The child-sages smiled lovingly and happily when they heard Pṛthu’s words, so sweet, appropriate, essential, accurate, and to the point. Sanat Kumār replied on behalf of them all.
“What a wonderful question you’ve asked, Emperor, about the welfare of all living beings,” the boy-sage said. “Although very learned, sādhus always ask questions. That is how their intellect works. Just as you are happy to be in our company, we are happy to be in yours. The meeting of sādhus is certainly wonderful, because their questions and answers allow peace and prosperity to unfold for everyone.”
The king humbly scoffed at the sage’s calling him a sādhu, so the boy explained, “It is obvious, King, that you have real desire to hear about the qualities of the lotus-like feet of the slayer of ignorance, Madhudviṣa. This desire washes away the impossibly rooted muddy stain of selfishness from the inner core of our beings.”
The king could not speak, so the boy continued. “Let me answer your question. We have carefully examined all the śāstra and reached a definite conclusion: the true cause of relief from suffering is to lose attachment to a self-concept that has nothing to do with the true self, and to fall solidly and strongly in love with the conscious entity who is beyond all conventional qualifications.”
“Please tell us,” the King eagerly asked, “how can we fall solidly and strongly in love with that transcendental being?”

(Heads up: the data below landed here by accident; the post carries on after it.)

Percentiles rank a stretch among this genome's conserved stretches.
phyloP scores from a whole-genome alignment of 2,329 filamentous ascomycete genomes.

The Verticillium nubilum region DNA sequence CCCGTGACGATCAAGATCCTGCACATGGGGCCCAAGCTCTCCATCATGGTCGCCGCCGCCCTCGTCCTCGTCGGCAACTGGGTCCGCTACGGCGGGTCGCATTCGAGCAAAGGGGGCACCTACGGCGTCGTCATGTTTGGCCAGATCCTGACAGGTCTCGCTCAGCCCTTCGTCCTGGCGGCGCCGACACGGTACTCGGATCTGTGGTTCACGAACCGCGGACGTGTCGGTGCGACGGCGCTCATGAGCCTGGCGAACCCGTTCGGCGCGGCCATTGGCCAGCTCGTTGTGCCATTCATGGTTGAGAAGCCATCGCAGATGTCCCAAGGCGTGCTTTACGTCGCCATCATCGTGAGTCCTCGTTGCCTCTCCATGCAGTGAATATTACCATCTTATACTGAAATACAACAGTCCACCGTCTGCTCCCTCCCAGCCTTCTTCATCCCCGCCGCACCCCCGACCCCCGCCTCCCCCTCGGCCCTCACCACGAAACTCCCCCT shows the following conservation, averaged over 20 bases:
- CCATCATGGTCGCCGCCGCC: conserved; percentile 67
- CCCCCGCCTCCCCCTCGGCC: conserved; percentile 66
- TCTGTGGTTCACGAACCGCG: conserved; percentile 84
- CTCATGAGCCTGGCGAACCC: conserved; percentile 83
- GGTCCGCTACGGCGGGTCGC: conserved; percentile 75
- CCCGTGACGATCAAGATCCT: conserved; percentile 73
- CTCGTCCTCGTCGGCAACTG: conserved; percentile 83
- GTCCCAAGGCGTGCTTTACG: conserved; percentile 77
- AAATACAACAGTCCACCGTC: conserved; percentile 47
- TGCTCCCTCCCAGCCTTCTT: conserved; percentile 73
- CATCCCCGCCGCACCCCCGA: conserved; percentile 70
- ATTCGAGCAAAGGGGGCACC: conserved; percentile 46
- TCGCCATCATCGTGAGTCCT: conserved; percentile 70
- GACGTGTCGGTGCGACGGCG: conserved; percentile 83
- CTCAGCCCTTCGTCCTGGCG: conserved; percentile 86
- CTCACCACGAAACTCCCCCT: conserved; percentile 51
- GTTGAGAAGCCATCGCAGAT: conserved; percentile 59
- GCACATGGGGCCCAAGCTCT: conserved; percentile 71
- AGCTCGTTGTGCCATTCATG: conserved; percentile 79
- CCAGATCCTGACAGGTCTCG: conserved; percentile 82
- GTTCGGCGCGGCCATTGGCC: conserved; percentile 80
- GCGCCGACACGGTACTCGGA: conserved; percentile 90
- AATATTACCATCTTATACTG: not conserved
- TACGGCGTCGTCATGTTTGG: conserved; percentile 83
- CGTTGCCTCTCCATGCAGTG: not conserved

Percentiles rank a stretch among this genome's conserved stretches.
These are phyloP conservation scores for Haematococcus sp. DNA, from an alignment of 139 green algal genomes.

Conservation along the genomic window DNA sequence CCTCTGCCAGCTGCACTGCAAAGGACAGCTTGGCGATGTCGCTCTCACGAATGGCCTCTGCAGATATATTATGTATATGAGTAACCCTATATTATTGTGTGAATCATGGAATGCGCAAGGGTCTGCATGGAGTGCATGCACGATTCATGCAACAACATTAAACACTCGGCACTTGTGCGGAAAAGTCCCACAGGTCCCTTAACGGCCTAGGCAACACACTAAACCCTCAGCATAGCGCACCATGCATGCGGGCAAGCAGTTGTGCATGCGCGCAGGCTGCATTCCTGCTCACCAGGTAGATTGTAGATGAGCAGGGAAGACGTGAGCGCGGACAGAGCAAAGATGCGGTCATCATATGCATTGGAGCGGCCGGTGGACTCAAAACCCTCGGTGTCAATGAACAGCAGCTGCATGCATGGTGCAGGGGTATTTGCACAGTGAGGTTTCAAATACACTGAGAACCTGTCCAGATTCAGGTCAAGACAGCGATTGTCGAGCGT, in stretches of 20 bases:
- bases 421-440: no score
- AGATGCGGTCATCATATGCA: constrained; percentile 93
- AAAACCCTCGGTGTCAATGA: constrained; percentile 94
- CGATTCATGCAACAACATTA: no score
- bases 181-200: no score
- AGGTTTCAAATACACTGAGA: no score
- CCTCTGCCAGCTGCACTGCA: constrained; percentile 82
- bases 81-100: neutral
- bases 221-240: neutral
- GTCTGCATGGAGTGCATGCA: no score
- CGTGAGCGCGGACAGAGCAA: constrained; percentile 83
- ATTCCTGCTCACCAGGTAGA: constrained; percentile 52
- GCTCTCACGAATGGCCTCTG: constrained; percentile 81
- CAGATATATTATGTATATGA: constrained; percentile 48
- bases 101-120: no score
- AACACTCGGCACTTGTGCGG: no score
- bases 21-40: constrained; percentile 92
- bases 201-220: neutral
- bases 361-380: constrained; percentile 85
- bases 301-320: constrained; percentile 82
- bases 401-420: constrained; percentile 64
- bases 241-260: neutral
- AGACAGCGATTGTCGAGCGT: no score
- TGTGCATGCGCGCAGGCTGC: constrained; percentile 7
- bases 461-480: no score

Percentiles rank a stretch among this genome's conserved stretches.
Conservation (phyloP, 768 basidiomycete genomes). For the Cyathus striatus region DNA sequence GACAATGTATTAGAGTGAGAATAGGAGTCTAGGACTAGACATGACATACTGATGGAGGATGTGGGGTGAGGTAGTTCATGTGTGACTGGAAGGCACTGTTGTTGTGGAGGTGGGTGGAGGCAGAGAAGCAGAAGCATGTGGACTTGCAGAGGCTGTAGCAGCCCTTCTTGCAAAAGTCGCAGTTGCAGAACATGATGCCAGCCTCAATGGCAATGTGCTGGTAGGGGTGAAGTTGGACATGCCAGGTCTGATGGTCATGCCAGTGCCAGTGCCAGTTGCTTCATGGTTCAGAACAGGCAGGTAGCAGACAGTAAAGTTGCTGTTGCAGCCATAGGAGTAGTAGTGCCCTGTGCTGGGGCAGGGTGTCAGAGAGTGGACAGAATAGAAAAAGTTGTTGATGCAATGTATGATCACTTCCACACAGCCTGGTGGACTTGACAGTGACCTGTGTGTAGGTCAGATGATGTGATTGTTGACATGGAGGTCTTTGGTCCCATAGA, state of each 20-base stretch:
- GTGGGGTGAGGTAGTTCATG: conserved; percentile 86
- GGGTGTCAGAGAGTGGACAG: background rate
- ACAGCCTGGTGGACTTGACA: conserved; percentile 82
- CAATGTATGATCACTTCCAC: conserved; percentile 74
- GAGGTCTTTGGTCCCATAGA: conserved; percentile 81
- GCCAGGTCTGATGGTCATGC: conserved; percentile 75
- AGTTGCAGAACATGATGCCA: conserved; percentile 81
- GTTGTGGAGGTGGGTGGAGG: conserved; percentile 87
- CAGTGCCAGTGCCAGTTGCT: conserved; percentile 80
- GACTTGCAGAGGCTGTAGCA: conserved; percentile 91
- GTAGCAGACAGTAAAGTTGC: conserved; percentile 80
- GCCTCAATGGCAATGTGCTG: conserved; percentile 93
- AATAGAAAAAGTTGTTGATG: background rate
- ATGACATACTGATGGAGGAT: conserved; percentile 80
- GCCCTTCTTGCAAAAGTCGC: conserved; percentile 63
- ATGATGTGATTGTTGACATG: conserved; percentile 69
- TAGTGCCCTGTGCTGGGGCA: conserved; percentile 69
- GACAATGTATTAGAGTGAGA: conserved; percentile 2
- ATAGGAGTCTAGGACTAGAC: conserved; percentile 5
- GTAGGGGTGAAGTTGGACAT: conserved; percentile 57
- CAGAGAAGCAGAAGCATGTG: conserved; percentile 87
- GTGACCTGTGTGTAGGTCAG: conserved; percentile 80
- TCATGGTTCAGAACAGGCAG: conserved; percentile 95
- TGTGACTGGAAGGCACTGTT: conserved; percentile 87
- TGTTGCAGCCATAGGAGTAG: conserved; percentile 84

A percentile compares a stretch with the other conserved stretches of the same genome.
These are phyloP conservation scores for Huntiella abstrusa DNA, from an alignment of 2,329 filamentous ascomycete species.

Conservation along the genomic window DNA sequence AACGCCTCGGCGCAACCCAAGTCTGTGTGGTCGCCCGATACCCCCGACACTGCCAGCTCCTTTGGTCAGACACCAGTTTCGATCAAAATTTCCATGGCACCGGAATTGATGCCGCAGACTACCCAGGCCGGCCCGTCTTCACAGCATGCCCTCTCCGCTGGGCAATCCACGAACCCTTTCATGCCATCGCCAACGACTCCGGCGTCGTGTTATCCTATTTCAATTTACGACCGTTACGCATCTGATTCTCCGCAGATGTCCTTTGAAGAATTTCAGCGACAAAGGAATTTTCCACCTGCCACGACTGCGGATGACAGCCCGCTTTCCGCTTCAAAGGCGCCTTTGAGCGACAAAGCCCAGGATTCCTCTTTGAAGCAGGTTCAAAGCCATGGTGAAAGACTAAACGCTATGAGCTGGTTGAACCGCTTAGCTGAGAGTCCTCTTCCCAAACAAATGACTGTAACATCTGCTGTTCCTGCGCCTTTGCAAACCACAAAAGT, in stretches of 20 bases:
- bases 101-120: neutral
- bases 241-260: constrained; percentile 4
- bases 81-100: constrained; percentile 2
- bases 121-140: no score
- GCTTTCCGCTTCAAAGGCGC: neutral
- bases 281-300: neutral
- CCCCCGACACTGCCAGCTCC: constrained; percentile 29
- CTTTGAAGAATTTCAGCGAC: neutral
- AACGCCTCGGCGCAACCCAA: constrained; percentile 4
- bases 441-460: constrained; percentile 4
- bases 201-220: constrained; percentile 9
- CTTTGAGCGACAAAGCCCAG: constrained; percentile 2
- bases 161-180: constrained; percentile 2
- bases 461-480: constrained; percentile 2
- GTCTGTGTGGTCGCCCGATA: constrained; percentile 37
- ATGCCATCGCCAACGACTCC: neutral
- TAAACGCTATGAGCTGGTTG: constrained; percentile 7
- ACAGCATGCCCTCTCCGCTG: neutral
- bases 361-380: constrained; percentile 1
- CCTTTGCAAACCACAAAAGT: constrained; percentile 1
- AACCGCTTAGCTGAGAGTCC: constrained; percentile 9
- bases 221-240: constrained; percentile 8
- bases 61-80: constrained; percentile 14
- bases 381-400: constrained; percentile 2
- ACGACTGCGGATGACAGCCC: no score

“The auspicious method is to practice bhagavat-dharma by thoroughly and wholeheartedly learn the spiritual philosophy about the nature of All-Attractive Bhagavān. Worship the Master of Mystic Potency by consistently hearing about and discussing him.”
“How will we be able to engage in this auspicious method consistently?” The king asked.
“You will have to distance yourself from those who consistently want to do other things, due to their relentless hunger for indulging in sensual pleasures with sexual partners.”
“How can we distance ourselves from these people,” the king asked, “when we are those people?”
“Drink the nectar of Hari’s qualities,” Sanāt Kumār said delightfully, “and you will experience a sense of satisfaction so profound that you will give up all other ideas of pleasure.”
“Once we gain an initial taste for Hari’s qualities,” the king asked, “how do we develop and deepen it?”
“Cause harm to no one,” the boy replied swiftly and clearly. “And try to live the way great, peaceful spiritualists live: always expressly intent on remembering the nectarean flavor of lotus-faced Mukunda. Also, observe the restraints of self-control – by living with minimal needs, and prevent yourself from insulting anyone – by tolerating loss and gain.
“To summarize,” the boy-sage concluded, “we can most easily fall in love with that transcendental consciousness beyond conventional qualification by always decorating our ears ever more and more devotionally with the beautiful sound of Hari’s wonderful qualities, described by his devotees. This devotion also easily causes detachment from the self-irrelevant world of cause and effect.”
– Excerpt from an early draft of Part 4 of
Beautiful Tales of the All-Attractive
A translation of Śrīmad Bhāgavatam’s fourth canto
By Vraja Kishor
Parts 1, 2, and 3 of Beautiful Tales of the All Attractive
are available at VrajaKishor.com